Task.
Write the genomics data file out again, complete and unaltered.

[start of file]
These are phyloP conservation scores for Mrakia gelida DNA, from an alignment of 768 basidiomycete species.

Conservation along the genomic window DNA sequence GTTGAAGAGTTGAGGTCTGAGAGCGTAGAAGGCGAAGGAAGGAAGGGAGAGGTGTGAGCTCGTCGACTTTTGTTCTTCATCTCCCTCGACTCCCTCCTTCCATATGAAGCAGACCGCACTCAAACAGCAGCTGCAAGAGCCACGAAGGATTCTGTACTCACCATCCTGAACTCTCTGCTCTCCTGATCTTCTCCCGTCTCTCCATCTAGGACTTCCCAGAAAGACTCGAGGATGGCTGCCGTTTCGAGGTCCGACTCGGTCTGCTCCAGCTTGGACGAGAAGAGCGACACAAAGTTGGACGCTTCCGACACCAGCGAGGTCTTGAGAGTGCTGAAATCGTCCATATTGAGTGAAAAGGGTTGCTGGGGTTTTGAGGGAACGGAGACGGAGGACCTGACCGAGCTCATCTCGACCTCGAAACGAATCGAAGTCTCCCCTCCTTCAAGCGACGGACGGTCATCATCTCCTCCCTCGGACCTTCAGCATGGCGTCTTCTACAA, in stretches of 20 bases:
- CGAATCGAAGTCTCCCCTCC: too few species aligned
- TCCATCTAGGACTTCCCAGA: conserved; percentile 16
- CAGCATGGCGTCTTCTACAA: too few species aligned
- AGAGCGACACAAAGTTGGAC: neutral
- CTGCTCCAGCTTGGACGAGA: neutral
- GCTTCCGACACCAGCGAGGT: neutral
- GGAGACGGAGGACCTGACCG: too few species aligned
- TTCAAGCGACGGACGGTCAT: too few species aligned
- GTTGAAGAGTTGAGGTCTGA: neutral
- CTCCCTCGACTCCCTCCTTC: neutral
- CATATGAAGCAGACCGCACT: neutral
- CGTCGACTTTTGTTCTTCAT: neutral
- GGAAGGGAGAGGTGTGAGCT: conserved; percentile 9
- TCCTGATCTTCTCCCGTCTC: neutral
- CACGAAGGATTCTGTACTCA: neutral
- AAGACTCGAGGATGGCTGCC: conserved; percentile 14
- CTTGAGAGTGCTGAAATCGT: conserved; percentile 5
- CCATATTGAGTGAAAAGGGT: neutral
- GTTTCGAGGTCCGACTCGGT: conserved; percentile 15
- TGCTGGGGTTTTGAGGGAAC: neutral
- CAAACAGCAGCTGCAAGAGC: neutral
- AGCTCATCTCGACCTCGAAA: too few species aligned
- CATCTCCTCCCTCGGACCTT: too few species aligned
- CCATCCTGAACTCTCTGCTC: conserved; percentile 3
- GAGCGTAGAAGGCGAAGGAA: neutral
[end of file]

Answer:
These are phyloP conservation scores for Mrakia gelida DNA, from an alignment of 768 basidiomycete species.

Conservation along the genomic window DNA sequence GTTGAAGAGTTGAGGTCTGAGAGCGTAGAAGGCGAAGGAAGGAAGGGAGAGGTGTGAGCTCGTCGACTTTTGTTCTTCATCTCCCTCGACTCCCTCCTTCCATATGAAGCAGACCGCACTCAAACAGCAGCTGCAAGAGCCACGAAGGATTCTGTACTCACCATCCTGAACTCTCTGCTCTCCTGATCTTCTCCCGTCTCTCCATCTAGGACTTCCCAGAAAGACTCGAGGATGGCTGCCGTTTCGAGGTCCGACTCGGTCTGCTCCAGCTTGGACGAGAAGAGCGACACAAAGTTGGACGCTTCCGACACCAGCGAGGTCTTGAGAGTGCTGAAATCGTCCATATTGAGTGAAAAGGGTTGCTGGGGTTTTGAGGGAACGGAGACGGAGGACCTGACCGAGCTCATCTCGACCTCGAAACGAATCGAAGTCTCCCCTCCTTCAAGCGACGGACGGTCATCATCTCCTCCCTCGGACCTTCAGCATGGCGTCTTCTACAA, in stretches of 20 bases:
- CGAATCGAAGTCTCCCCTCC: too few species aligned
- TCCATCTAGGACTTCCCAGA: conserved; percentile 16
- CAGCATGGCGTCTTCTACAA: too few species aligned
- AGAGCGACACAAAGTTGGAC: neutral
- CTGCTCCAGCTTGGACGAGA: neutral
- GCTTCCGACACCAGCGAGGT: neutral
- GGAGACGGAGGACCTGACCG: too few species aligned
- TTCAAGCGACGGACGGTCAT: too few species aligned
- GTTGAAGAGTTGAGGTCTGA: neutral
- CTCCCTCGACTCCCTCCTTC: neutral
- CATATGAAGCAGACCGCACT: neutral
- CGTCGACTTTTGTTCTTCAT: neutral
- GGAAGGGAGAGGTGTGAGCT: conserved; percentile 9
- TCCTGATCTTCTCCCGTCTC: neutral
- CACGAAGGATTCTGTACTCA: neutral
- AAGACTCGAGGATGGCTGCC: conserved; percentile 14
- CTTGAGAGTGCTGAAATCGT: conserved; percentile 5
- CCATATTGAGTGAAAAGGGT: neutral
- GTTTCGAGGTCCGACTCGGT: conserved; percentile 15
- TGCTGGGGTTTTGAGGGAAC: neutral
- CAAACAGCAGCTGCAAGAGC: neutral
- AGCTCATCTCGACCTCGAAA: too few species aligned
- CATCTCCTCCCTCGGACCTT: too few species aligned
- CCATCCTGAACTCTCTGCTC: conserved; percentile 3
- GAGCGTAGAAGGCGAAGGAA: neutral